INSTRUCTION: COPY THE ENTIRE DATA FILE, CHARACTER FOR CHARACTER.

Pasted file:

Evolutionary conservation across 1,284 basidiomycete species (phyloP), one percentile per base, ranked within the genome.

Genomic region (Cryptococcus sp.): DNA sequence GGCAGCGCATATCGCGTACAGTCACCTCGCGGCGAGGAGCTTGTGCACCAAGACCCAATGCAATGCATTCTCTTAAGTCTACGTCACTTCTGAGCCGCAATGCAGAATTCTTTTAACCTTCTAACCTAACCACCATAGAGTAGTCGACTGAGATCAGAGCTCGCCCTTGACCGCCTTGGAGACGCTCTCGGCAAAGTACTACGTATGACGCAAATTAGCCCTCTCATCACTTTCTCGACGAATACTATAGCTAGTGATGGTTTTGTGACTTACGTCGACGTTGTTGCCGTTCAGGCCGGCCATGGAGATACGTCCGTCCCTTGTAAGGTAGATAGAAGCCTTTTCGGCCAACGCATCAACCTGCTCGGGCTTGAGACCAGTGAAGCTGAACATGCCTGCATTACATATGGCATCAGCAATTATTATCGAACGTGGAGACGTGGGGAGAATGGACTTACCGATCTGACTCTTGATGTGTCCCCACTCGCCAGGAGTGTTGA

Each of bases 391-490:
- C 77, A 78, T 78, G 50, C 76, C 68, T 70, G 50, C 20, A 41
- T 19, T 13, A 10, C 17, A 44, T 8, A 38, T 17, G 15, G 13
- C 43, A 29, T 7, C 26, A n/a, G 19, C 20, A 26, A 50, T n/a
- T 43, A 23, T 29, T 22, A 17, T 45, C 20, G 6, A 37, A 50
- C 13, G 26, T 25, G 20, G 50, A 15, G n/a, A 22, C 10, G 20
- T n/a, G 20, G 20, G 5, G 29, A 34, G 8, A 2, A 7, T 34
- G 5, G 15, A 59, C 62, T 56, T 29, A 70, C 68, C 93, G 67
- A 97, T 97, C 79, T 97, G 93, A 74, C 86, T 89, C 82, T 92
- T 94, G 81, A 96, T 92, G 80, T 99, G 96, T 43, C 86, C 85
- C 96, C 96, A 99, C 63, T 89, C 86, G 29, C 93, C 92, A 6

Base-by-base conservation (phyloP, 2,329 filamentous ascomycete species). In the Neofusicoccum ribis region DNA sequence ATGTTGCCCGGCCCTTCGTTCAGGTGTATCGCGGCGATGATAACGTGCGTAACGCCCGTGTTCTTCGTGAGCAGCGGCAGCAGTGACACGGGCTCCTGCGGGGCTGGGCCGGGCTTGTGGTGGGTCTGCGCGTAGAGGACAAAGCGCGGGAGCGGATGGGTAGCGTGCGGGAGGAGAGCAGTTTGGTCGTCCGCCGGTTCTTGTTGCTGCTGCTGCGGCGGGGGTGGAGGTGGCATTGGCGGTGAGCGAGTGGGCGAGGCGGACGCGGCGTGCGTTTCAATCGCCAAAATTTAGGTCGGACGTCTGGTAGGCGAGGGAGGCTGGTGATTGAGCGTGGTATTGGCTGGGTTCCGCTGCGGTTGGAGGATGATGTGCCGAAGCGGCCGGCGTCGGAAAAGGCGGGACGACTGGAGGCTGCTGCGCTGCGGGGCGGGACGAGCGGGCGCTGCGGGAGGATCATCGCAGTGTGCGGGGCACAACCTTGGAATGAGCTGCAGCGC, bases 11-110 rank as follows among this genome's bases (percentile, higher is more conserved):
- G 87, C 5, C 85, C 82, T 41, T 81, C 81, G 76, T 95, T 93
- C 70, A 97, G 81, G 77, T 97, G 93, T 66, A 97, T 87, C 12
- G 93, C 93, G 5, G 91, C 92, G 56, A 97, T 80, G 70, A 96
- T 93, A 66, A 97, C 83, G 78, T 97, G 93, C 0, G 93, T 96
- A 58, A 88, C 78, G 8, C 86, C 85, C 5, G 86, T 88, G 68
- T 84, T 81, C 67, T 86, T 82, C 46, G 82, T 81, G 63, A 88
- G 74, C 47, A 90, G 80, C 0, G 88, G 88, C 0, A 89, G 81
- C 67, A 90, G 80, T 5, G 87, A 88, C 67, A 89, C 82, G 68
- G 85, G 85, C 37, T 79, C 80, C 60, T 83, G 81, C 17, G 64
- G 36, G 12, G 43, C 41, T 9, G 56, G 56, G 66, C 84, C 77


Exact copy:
Evolutionary conservation across 1,284 basidiomycete species (phyloP), one percentile per base, ranked within the genome.

Genomic region (Cryptococcus sp.): DNA sequence GGCAGCGCATATCGCGTACAGTCACCTCGCGGCGAGGAGCTTGTGCACCAAGACCCAATGCAATGCATTCTCTTAAGTCTACGTCACTTCTGAGCCGCAATGCAGAATTCTTTTAACCTTCTAACCTAACCACCATAGAGTAGTCGACTGAGATCAGAGCTCGCCCTTGACCGCCTTGGAGACGCTCTCGGCAAAGTACTACGTATGACGCAAATTAGCCCTCTCATCACTTTCTCGACGAATACTATAGCTAGTGATGGTTTTGTGACTTACGTCGACGTTGTTGCCGTTCAGGCCGGCCATGGAGATACGTCCGTCCCTTGTAAGGTAGATAGAAGCCTTTTCGGCCAACGCATCAACCTGCTCGGGCTTGAGACCAGTGAAGCTGAACATGCCTGCATTACATATGGCATCAGCAATTATTATCGAACGTGGAGACGTGGGGAGAATGGACTTACCGATCTGACTCTTGATGTGTCCCCACTCGCCAGGAGTGTTGA

Each of bases 391-490:
- C 77, A 78, T 78, G 50, C 76, C 68, T 70, G 50, C 20, A 41
- T 19, T 13, A 10, C 17, A 44, T 8, A 38, T 17, G 15, G 13
- C 43, A 29, T 7, C 26, A n/a, G 19, C 20, A 26, A 50, T n/a
- T 43, A 23, T 29, T 22, A 17, T 45, C 20, G 6, A 37, A 50
- C 13, G 26, T 25, G 20, G 50, A 15, G n/a, A 22, C 10, G 20
- T n/a, G 20, G 20, G 5, G 29, A 34, G 8, A 2, A 7, T 34
- G 5, G 15, A 59, C 62, T 56, T 29, A 70, C 68, C 93, G 67
- A 97, T 97, C 79, T 97, G 93, A 74, C 86, T 89, C 82, T 92
- T 94, G 81, A 96, T 92, G 80, T 99, G 96, T 43, C 86, C 85
- C 96, C 96, A 99, C 63, T 89, C 86, G 29, C 93, C 92, A 6

Base-by-base conservation (phyloP, 2,329 filamentous ascomycete species). In the Neofusicoccum ribis region DNA sequence ATGTTGCCCGGCCCTTCGTTCAGGTGTATCGCGGCGATGATAACGTGCGTAACGCCCGTGTTCTTCGTGAGCAGCGGCAGCAGTGACACGGGCTCCTGCGGGGCTGGGCCGGGCTTGTGGTGGGTCTGCGCGTAGAGGACAAAGCGCGGGAGCGGATGGGTAGCGTGCGGGAGGAGAGCAGTTTGGTCGTCCGCCGGTTCTTGTTGCTGCTGCTGCGGCGGGGGTGGAGGTGGCATTGGCGGTGAGCGAGTGGGCGAGGCGGACGCGGCGTGCGTTTCAATCGCCAAAATTTAGGTCGGACGTCTGGTAGGCGAGGGAGGCTGGTGATTGAGCGTGGTATTGGCTGGGTTCCGCTGCGGTTGGAGGATGATGTGCCGAAGCGGCCGGCGTCGGAAAAGGCGGGACGACTGGAGGCTGCTGCGCTGCGGGGCGGGACGAGCGGGCGCTGCGGGAGGATCATCGCAGTGTGCGGGGCACAACCTTGGAATGAGCTGCAGCGC, bases 11-110 rank as follows among this genome's bases (percentile, higher is more conserved):
- G 87, C 5, C 85, C 82, T 41, T 81, C 81, G 76, T 95, T 93
- C 70, A 97, G 81, G 77, T 97, G 93, T 66, A 97, T 87, C 12
- G 93, C 93, G 5, G 91, C 92, G 56, A 97, T 80, G 70, A 96
- T 93, A 66, A 97, C 83, G 78, T 97, G 93, C 0, G 93, T 96
- A 58, A 88, C 78, G 8, C 86, C 85, C 5, G 86, T 88, G 68
- T 84, T 81, C 67, T 86, T 82, C 46, G 82, T 81, G 63, A 88
- G 74, C 47, A 90, G 80, C 0, G 88, G 88, C 0, A 89, G 81
- C 67, A 90, G 80, T 5, G 87, A 88, C 67, A 89, C 82, G 68
- G 85, G 85, C 37, T 79, C 80, C 60, T 83, G 81, C 17, G 64
- G 36, G 12, G 43, C 41, T 9, G 56, G 56, G 66, C 84, C 77